While not taking photos of the Quay D’Orsay

First of all I have to explain that when I’m talking about the Quay D’Orsay, I’m not referring to the actual Quai or the French Ministry of Foreign Affairs  wich is located on the Quai.

I’m referring to the Museum of the Quay D’Orsay.

In anticipation of the 1900 World’s Fair (l’Exposition Universelle), the French government ceded this land to the Orléans railroad company , who, disadvantaged by the remote location of the Gare d’Austerlitz, planned to build a more central terminus station on the site of the ruined Palais d’Orsay.

It also decided to build next to it a hotel that would be convenient for the visitors of the Fair.

The project was a challenging one due to the vicinity of the Louvre and the Palais de la Légion d’Honneur: the new station needed to be perfectly integrated into its elegant surroundings.

Laloux , the architect chosen to make the buildings,chose to mask the modern metallic structures with the façade of the hotel, which, built in the academic style using finely cut stone from the regions of Charente and Poitou, successfully blended in with its noble neighbors.

Inside, all the modern techniques were used: ramps and lifts for luggage, elevators for passengers, sixteen underground railroad tracks, reception services on the ground floor, and electric traction.

Since then the building went from being a main train station to being abandoned and just used for scenery in movies, until 1961 when the railroad company decided to sell the building just to avoid the costs of demolition.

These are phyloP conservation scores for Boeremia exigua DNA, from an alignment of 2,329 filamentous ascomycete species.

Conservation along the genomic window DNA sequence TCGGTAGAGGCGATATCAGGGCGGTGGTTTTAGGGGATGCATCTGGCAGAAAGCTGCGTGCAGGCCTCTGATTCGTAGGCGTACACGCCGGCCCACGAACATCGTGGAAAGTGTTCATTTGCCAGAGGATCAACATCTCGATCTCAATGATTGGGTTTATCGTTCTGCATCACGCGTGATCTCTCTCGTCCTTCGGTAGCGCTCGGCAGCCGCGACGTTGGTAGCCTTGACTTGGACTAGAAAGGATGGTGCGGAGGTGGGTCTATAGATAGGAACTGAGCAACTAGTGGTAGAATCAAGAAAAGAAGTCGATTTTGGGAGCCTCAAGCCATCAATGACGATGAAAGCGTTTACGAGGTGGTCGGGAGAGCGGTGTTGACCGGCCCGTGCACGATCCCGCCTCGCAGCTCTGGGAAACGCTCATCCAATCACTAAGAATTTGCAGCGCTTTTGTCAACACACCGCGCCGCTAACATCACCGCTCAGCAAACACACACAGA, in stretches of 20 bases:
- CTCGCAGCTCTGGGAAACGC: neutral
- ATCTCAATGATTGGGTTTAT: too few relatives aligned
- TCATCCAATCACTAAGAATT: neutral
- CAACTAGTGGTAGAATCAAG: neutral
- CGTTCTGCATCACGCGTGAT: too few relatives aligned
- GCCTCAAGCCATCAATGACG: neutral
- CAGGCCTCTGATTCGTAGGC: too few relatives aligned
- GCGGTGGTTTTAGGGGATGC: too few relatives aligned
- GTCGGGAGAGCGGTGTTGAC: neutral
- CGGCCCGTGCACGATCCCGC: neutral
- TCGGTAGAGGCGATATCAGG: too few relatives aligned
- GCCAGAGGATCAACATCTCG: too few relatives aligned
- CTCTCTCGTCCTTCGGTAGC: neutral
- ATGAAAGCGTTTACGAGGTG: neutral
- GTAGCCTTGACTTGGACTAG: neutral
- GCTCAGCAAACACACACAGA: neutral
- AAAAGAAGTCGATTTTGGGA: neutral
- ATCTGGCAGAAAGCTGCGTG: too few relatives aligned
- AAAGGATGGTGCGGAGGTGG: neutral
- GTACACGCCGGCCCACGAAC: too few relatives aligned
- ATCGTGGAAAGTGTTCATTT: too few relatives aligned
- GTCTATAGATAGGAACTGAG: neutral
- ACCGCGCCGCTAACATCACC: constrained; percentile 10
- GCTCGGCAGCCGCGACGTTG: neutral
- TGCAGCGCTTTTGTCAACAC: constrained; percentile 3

Consequently, the Minister of Cultural Affairs — Jacques Duhamel — decided that the structure should be conserved.

It benefited from a revival of interest in nineteenth-century architecture, and was listed on the Supplementary Inventory of Historical Monuments on March 8, 1973.

The official decision to build the Musée d’Orsay was taken during the interministerial council of October 20, 1977, under the initiative of then-president Valéry Giscard d’Estaing. The building was classified a Historical Monument in 1978, and a civil commission was created to oversee the construction and organization of the museum.

On December 1st, 1986, the new museum was inaugurated by the President of the Republic, François Mitterrand. It opened to the general public on December 9th.

From my personal experience I can say that the Museum itself is a wonder to visit. The building has beautiful spaces and light in the big room where the trains used to be, and the rooms belonging to the hotel, that was also incorporated in the Museum have delicate carved ceilings, magnific painted walls.

On top of that you have  all of the arts from 1848-1914, which include names as Van Gogh,Renoir,Monet, Rodin and beautiful Art Noveau furniture  among other artists and periods.

And with all of this , in every room you have a placard saying you cannot take photos.

Please take my word for it and go visit next time, it is beautiful.

In the previous dinning room of the Hotel there is a restaurant now where you can have a delicious meal while still dreamy with such beauty and there you can actually take a picture of the ceiling.

Beautiful, isn’t it?

Here is what I wore to the museum:

Remember, it was July.

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2 Comments (+add yours?)

  1. Lorena
    Sep 06, 2010 @ 10:26:36

    What an interesting story.
    Out of World Fairs come out the most beautiful structures such as the Tower and The Palace of Fine Arts in San Francisco.
    I hope I have the opportunity to return to Paris and include this in my to do list…

    Reply

  2. Kari
    Sep 06, 2010 @ 16:34:50

    I’ve been to the Musée d’Orsay in 2001 on my only trip to France, and loved it. I think if I were to go back to Paris and had just one day to return to a museum, I’d probably even choose the Orsay over the Louvre. However, I forgot just how gorgeous the building is. Thank goodness the building was salvaged and put to such great use!

    Reply

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